This light, two-seat roadster features a tubular axle and front brakes. The body is aluminium, which wasn’t all that common in 1931. It’s powered by a two-stroke single-cylinder engine. It’s in pretty original condition and would require a full restoration (it’s missing things like gauges, the entire floor, you know… some basics). But still, it’s a unique car from the 1930s and it can be yours for between $12,000-$18,000. Click here for more info.

Update: Sold $7,301.


1927 Taupin 1100 Prototype

Photo – Artcurial

Here’s yet another one-off prototype car from this same collection. Not much is known about this history of this car, other than it seems to be assembled and custom made. The radiator is from a Darmont. The engine is a SCAP unit of 1.1-liters.

It was built by an actual engineer, so there was some thought put into it. The wheels have independent suspension, so it sits very low. It’s almost like the grandfather of the Ariel Atom… if an Atom only had three wheels. Customized by the owner to add such creature comforts as a cushion to sit on, this thing is largely original and just might be in running condition. It should cost the next owner between $6,000-$9,500. Click here for more info.

Update: Sold $23,363.


1948 De Coucy Prototype Record

Photo – Artcurial

What we have here was someone’s – a Count de Coucy, to be more specific – idea of a land speed record car. A trained engineer, de Coucy built some high-revving engines of his own design – we’re talking engines that revved to 10,000 rpm in the 1930s. In 1935, he designed a 500cc engine capable of that 10,000 rpm.

Unfortunately, he was arrested by the Germans during WWII as a part of the Resistance and then his workshop was bombed in 1943. In 1948 he took the chassis from a Formula One car he was working on and built a single-seater enclosed record car. The 500cc engine never made it in, but it now carries a 1.1-liter straight-four instead (which is not completely installed). The car was never run and is being sold in hopes that someone will pick up the cause. It should bring between $6,000-$9,500. Click here for more info and here for more from Artcurial.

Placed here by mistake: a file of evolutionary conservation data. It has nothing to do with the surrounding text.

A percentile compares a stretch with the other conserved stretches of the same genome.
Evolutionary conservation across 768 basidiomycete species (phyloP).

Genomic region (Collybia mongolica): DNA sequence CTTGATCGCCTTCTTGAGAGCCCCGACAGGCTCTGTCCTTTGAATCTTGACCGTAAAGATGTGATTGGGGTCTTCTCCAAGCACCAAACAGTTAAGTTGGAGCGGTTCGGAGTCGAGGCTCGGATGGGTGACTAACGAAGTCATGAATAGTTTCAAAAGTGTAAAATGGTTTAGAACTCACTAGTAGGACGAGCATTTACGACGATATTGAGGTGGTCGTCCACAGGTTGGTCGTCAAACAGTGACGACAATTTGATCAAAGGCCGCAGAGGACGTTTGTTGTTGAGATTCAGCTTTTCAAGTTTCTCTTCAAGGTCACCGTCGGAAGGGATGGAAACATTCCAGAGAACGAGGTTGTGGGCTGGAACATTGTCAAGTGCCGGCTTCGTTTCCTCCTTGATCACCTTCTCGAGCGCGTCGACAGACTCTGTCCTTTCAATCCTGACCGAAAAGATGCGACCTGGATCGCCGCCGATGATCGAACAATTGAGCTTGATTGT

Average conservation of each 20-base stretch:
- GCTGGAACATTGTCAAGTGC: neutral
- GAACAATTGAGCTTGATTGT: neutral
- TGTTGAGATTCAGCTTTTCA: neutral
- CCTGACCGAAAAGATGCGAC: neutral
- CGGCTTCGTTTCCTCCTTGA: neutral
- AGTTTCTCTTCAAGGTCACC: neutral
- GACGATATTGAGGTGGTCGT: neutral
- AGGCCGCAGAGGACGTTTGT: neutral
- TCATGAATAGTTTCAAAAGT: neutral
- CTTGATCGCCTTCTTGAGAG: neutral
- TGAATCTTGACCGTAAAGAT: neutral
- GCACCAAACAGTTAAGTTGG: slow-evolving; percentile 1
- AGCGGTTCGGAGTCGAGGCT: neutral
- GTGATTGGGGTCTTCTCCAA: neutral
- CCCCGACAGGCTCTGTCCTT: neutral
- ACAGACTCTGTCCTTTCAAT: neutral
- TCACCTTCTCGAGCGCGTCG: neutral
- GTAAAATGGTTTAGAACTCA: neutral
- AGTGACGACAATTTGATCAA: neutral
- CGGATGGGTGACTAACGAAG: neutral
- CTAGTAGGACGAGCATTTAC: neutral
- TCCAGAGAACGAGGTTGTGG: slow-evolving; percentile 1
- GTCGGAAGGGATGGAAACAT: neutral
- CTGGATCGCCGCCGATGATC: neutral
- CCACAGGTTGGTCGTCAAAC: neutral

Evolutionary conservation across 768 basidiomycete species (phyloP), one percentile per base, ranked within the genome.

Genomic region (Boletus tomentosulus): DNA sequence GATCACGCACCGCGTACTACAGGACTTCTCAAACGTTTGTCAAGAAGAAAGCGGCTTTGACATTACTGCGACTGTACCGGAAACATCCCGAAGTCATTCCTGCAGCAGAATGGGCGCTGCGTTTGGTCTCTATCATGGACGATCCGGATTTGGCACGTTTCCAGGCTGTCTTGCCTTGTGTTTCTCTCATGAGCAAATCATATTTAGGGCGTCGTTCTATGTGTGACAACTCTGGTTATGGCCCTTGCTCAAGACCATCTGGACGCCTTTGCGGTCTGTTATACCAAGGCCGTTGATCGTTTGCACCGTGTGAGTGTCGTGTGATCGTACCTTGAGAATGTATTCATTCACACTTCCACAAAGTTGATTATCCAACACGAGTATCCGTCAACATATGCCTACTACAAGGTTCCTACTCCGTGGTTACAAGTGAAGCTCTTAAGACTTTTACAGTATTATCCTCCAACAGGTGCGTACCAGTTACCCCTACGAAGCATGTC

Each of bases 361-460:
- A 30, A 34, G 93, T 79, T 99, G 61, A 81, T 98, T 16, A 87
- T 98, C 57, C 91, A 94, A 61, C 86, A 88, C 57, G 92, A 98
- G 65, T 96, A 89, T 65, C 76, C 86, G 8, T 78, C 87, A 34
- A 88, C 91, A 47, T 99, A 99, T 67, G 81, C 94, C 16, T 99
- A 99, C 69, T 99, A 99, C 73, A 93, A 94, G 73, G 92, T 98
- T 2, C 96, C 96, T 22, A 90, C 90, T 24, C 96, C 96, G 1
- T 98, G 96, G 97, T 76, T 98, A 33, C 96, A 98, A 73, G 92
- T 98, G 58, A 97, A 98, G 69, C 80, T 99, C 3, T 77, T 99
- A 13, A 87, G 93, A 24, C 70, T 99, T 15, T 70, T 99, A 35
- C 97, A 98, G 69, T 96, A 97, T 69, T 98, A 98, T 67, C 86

Update: Sold $55,488.

Tracta Gephi

1927 Tracta Type A Gephi

Offered by Osenat | Fontainebleau, France | June 18, 2017

Photo – Osenat

It’s interesting when there is a car in an auction catalog with a low estimate of over half a million dollars and it’s online lot list entry consists of a single sentence. Luckily, you can download Osenat’s full catalogs as PDFs and, though they’re in French, it’s possible to glean enough info to know that this is a truly special car.

Automobiles Tracta operated between 1926 and 1934. They specialized in front-wheel drive cars, and this low-slung race car exhibits founder’s Jean-Albert Grégoire’s expertise in that field. The FWD layout offers the ability to mount everything very low, making it look (and operate) a lot faster than most of its competition.

The first example was built in 1926, prior to the company even being founded. A second example was built for the 1927 24 Hours of Le Mans, of which the catalog describes in detail. It’s a pretty wild story involving Mr. Grégoire driving the race in bandages the day after suffering a terrible accident. At one point, it seems, he had to pull over and exit the car in pain. Le Mans did their best to outlaw “napping under a tree mid-race” for 1928. It’s very unclear if this car was entered in the 1927 race, but it was for sure in 1928.

It’s race history includes:

  • 1928 24 Hours of Le Mans – 16th (with Roger Bourcier and Hector Vasena)
  • 1929 24 Hours of Le Mans – 15th, DNF (with Lucien Lemesle and Maurice Benoist)

The engine is a 1.0-liter straight-four, probably supercharged. The owner of this car heard it drive past his house in the 1950s and chased it down. Years later, in 1958, he was finally able to acquire it, barely beating out an Italian who was also on the hunt for this very car. It’s been the pride of his collection for 59 years. It’s a wonderfully interesting automobile – one of the sportiest French cars of the 1920s – and it has Le Mans history. It is expected to sell for between $560,000-$790,000. Click here for more info and here for more from this sale.

Update: Sold $786,394.